Redstone was capable of flights from 57.5 miles (92.5 km) to 201 miles (323 km). It consisted of a thrust unit for powered flight and a missile body for overall missile control and payload delivery on target. During powered flight, Redstone burned a fuel mixture of 25 percent water–75 percent ethyl alcohol with liquid oxygen (LOX) used as the oxidizer. The missile body consisted of an aft unit containing the instrument compartment, and the warhead unit containing the payload compartment and the radar fuze. The missile body was separated from the thrust unit 20 to 30 seconds after the termination of powered flight, as determined by the preset range to target. The body continued on a controlled ballistic trajectory to the target impact point. The thrust unit continued on its own uncontrolled ballistic trajectory, impacting short of the designated target.

The Mercury-Redstone Launch Vehicle was a derivation of the Redstone with a fuel tank increased in length by 6 feet (1.8 m) and was used on May 5, 1961 to launch Alan Shepard on his sub-orbital flight to become the second person and first American in space.[3]

Operators[edit]

 United States
United States Army
  • 40th Field Artillery Group 1958-1961 – West Germany[4]
  • 46th Field Artillery Group 1959-1961 – West Germany[5]
    • 2nd Battalion, 333rd Artillery Regiment
  • 209th Field Artillery Group – Fort Sill, Oklahoma[citation needed]

End of service[edit]

Redstone production by the Chrysler Corporation was halted in 1961. The 40th Artillery Group was deactivated in February 1964 and 46th Artillery Group was deactivated in June 1964, as Redstone missiles were replaced by the Pershing missile in the U.S. Army arsenal. All Redstone missiles and equipment deployed to Europe were returned to the United States by the third quarter of 1964. In October 1964 the Redstone missile was ceremonially retired from active service at Redstone Arsenal.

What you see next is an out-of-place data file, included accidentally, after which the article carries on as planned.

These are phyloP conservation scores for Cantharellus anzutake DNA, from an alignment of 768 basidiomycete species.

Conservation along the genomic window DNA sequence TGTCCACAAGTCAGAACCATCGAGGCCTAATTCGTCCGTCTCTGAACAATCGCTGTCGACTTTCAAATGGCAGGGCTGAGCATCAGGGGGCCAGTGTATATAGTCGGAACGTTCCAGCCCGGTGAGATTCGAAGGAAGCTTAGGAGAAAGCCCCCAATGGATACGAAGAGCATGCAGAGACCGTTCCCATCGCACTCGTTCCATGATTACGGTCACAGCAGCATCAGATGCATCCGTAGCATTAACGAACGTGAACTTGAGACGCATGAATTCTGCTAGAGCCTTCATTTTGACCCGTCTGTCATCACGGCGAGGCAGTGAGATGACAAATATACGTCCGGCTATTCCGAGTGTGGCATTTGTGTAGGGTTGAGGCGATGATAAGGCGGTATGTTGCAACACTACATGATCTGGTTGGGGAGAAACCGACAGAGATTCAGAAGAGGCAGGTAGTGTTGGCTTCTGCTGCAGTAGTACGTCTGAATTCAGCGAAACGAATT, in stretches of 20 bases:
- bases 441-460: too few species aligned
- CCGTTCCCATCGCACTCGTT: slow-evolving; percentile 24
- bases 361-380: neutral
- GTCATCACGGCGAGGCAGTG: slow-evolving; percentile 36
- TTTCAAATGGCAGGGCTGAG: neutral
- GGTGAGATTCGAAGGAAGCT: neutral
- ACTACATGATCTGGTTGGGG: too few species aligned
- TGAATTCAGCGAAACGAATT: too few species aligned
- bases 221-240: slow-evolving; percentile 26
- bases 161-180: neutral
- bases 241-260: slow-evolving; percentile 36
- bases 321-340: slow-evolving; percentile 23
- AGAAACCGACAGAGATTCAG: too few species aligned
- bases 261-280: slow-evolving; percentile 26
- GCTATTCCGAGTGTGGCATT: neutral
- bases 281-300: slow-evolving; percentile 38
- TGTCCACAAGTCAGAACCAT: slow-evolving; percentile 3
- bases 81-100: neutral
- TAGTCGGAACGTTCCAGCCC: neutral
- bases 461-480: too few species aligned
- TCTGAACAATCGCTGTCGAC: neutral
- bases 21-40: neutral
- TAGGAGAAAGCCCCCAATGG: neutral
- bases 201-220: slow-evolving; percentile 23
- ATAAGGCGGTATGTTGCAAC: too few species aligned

Sparta[edit]

From 1966–67, a series of surplus modified Redstones called Spartas were launched from Woomera, South Australia as part of a joint U.S.–United Kingdom–Australian research program aimed at understanding re-entry phenomena. These Redstones had two solid fuel upper stages added. The U.S. donated a spare Sparta for Australia's first satellite launch, WRESAT, in November 1967.

New Hampshire landmark[edit]

A Redstone serves as a landmark in Warren, New Hampshire in the center of the village green. It was donated by Henry T. Asselin, who transported the missile from Redstone Arsenal in 1971, then placed in honor of long-time U.S. Senator Norris Cotton, a Warren native. A Redstone also launched another Granite Stater into suborbital flight: Alan Shepard of Derry.[6]

Gallery[edit]

References[edit]

Notes

Bibliography

  • Bullard, John W (October 15, 1965). History Of The Redstone Missile System (Historical Monograph Project Number: AMC 23 M). Historical Division, Administrative Office, Army Missile Command. 
  • The Redstone Missile System. Fort Sill, Oklahoma: United States Army. August 1960. Publication L 619. 
  • Standing Operating Procedure For Conduct Of Redstone Annual Service Practice At White Sands Missile Range New Mexico. Fort Sill, Oklahoma: Headquarters, United States Army Artillery And Missile Center. March 31, 1962. 
  • Operator, Organizational, And Field Maintenance Manual - Ballistic Guided Missile M8, Ballistic Shell (Field Artillery Guided Missile System Redstone). September 1960. TM 9-1410-350-14/2. 
  • Field Artillery Missile Redstone. Department Of The Army. February 1962. FM 6-35. 
  • Turnill, Reginald (May 1972). The Observer's Book of Manned Spaceflight. London: Frederick Warne & Co. ISBN 0-7232-1510-3. 48. 
  • von Braun, Wernher. The Redstone, Jupiter and Juno.  Technology and Culture, Vol. 4, No. 4, The History of Rocket Technology (Autumn 1963), pp. 452–465.

External links[edit]